As you can see, there are two grades for this show. The higher grade is my own personal opinion – catching the references and parodies is a lot of fun hence why I watched it in Japanese without the ADV notes and then in English with them. The show is not about plot, it’s about comedy. There was a lot of smiles, and a few laugh out loud moments for me – usually anything involving Becky with Rei, Himeko’s ‘mahos’ and Kurumi fading into obscurity. The side characters aren’t as interesting though they get their moments in (Serizawa as Roboko is a highlight in the disc for example) and the notes show that even the ADV staff had trouble establishing some of the things parodying. Personally, the show is madness, but in a good way.
The lower grade however is mainly for people who are maybe either new to anime or might have to struggle to catch the references without the notes. And that means a lot of pausing. The show can be extremely hard to get into for those who can’t keep up with the sheer mayhem, not to mention the number of characters the show supplies. It’s not a show I can honestly recommend to everyone because it’s so difficult to understand, and whilst you may get a few smiles out of the characters, the main bulk of the jokes come from the parodies, and pausing the show to get them may ruin the enjoyment of it. For future reviews, I will post just my personal grade for the show, but if you fall into this category, lower the grade a letter. Summary:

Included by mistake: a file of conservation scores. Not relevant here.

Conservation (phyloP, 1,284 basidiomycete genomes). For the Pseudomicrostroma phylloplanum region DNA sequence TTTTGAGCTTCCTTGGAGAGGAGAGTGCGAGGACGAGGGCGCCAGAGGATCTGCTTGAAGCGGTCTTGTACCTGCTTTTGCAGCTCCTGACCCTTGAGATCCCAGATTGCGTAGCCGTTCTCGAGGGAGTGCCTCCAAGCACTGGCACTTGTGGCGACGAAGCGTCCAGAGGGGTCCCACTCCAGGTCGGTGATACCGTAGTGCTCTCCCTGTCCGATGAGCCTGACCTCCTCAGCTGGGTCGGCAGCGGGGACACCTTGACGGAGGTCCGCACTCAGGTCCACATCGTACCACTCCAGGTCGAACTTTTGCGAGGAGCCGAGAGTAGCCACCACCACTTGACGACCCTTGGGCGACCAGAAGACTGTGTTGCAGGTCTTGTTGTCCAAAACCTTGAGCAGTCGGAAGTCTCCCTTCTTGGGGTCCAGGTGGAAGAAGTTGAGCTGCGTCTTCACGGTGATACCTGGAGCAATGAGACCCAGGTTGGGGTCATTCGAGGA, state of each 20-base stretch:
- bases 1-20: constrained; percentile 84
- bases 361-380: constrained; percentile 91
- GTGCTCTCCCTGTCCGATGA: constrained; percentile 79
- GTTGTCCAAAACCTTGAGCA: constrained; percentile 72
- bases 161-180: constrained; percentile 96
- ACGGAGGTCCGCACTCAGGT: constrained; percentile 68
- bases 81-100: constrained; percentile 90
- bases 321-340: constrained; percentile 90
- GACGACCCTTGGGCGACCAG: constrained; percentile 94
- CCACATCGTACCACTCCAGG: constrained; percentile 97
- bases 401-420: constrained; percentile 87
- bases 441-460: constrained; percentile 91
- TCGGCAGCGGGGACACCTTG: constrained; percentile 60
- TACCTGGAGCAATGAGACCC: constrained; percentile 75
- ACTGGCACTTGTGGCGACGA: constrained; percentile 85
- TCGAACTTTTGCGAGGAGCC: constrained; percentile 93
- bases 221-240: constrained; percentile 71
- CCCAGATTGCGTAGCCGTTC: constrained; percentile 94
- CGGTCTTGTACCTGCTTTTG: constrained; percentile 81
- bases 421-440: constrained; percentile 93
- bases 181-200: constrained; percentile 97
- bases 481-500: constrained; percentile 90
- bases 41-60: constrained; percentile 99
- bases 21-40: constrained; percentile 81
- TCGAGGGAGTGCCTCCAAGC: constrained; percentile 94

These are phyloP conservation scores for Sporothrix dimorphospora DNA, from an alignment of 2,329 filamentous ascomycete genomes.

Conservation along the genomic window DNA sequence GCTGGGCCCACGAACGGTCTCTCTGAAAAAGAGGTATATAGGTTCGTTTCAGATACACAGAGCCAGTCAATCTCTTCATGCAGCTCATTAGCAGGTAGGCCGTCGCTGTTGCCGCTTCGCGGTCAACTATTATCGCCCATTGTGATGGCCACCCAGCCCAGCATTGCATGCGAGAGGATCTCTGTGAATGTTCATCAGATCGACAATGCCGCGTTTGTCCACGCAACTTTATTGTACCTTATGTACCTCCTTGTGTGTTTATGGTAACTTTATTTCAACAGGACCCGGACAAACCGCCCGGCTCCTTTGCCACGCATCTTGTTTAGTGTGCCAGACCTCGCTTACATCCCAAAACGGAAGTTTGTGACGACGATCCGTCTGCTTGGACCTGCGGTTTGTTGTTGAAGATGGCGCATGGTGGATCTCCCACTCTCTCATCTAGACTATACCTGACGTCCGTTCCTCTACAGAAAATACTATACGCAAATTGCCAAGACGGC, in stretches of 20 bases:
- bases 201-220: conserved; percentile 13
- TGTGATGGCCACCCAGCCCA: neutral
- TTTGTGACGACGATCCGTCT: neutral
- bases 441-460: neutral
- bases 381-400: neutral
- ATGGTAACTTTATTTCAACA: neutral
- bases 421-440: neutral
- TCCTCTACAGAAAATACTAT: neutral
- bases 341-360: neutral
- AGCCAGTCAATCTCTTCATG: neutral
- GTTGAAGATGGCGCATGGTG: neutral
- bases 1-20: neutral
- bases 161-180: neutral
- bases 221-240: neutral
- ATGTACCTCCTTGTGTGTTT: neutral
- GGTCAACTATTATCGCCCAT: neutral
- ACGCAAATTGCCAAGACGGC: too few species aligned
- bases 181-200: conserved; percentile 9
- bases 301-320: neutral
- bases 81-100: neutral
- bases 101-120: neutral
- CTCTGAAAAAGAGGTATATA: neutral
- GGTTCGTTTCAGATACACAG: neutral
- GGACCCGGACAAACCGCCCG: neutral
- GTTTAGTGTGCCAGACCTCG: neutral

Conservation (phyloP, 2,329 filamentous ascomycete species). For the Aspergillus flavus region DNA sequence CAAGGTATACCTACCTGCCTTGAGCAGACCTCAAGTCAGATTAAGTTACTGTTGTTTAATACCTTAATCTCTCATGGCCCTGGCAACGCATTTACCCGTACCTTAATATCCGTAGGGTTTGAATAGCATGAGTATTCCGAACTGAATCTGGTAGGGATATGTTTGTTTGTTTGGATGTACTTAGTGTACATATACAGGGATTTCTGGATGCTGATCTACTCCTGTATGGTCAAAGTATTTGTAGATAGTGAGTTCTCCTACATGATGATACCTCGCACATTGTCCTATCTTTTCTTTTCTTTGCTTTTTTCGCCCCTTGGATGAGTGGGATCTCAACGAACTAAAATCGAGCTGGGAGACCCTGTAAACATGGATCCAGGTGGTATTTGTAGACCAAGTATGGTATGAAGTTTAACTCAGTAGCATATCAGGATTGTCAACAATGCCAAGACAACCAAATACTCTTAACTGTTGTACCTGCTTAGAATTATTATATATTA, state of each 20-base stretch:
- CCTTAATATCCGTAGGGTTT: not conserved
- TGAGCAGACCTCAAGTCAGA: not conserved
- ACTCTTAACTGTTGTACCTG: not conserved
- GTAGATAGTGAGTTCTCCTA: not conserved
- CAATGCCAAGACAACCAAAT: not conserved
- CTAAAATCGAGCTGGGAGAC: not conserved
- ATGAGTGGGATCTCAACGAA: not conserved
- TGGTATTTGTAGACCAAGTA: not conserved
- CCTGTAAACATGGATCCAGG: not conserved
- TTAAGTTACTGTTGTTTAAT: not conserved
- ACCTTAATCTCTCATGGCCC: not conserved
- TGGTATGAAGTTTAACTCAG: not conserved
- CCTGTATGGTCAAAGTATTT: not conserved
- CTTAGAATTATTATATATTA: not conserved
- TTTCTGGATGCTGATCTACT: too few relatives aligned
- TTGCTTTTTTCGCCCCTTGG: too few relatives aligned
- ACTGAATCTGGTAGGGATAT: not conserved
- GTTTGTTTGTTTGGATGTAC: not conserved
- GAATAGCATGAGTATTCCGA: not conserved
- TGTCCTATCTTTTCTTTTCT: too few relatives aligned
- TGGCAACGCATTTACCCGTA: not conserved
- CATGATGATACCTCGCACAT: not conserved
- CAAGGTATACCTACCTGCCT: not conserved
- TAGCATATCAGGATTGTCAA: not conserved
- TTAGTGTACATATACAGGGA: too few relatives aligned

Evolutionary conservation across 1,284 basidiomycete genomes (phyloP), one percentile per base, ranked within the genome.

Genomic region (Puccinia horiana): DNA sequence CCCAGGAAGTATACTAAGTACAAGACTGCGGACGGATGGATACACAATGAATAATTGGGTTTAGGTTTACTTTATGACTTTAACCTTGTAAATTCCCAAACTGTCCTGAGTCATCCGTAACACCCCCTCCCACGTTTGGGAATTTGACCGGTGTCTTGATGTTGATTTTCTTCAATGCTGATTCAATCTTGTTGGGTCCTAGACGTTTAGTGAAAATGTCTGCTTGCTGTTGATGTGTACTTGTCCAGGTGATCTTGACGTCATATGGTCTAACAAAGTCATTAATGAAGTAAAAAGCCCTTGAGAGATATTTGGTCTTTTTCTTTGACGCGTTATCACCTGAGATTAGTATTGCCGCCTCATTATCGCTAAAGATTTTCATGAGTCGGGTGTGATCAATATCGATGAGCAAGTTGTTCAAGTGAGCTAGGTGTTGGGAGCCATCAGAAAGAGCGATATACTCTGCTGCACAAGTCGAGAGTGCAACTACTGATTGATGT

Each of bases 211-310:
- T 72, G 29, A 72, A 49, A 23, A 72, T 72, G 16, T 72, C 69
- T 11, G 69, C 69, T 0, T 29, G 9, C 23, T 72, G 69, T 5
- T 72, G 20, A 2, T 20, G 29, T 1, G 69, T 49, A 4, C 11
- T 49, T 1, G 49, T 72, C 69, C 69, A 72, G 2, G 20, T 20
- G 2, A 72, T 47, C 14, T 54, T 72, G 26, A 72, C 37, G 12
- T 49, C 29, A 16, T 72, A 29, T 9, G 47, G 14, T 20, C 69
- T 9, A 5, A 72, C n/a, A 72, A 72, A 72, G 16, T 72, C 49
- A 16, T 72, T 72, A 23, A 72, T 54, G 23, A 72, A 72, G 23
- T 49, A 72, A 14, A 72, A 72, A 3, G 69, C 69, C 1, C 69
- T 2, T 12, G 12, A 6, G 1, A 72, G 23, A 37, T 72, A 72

Pani Poni Dash has two sides to it. One is the enjoyable comedy that revolves about the completely destruction of anything in Japanese culture for the last 25 years as well as the enjoyable characters that Becky’s class have to offer. The other is the difficulty of enjoying them when you realise just how much of the show relies on in-jokes and parodies. It is extremely hard to get into and for that I can’t recommend the show to a casual viewer. However, if you can get into it, understand a few of the parodies, and laugh every time Rei unleashes her ‘eye of doom’ to Becky, you’ll find a very funny show which you will enjoy remembering all the moments from other anime and video games, and fall in love with class 1-C. Just don’t hold your hopes up for a worthwhile plot though, this is pure crack. Enjoyable crack, but crack nonetheless. Recommended if you’re ready for a challenge and a laugh.
Japanese 2.0 Language,English 5.1 Language,English Subtitles,Clean Opening Animation,TV Spots,AD Vid-Notes,Special Opening: Yellow Vacation
Toshiba 37C3030 - 37" Widescreen HD Ready LCD TV – Tangent Ht-50 Home Theatre System Multi-Regional DVD Players/Speakers – Tangent Subwoofer 50-150 Hz, Impedenced 8 OHM.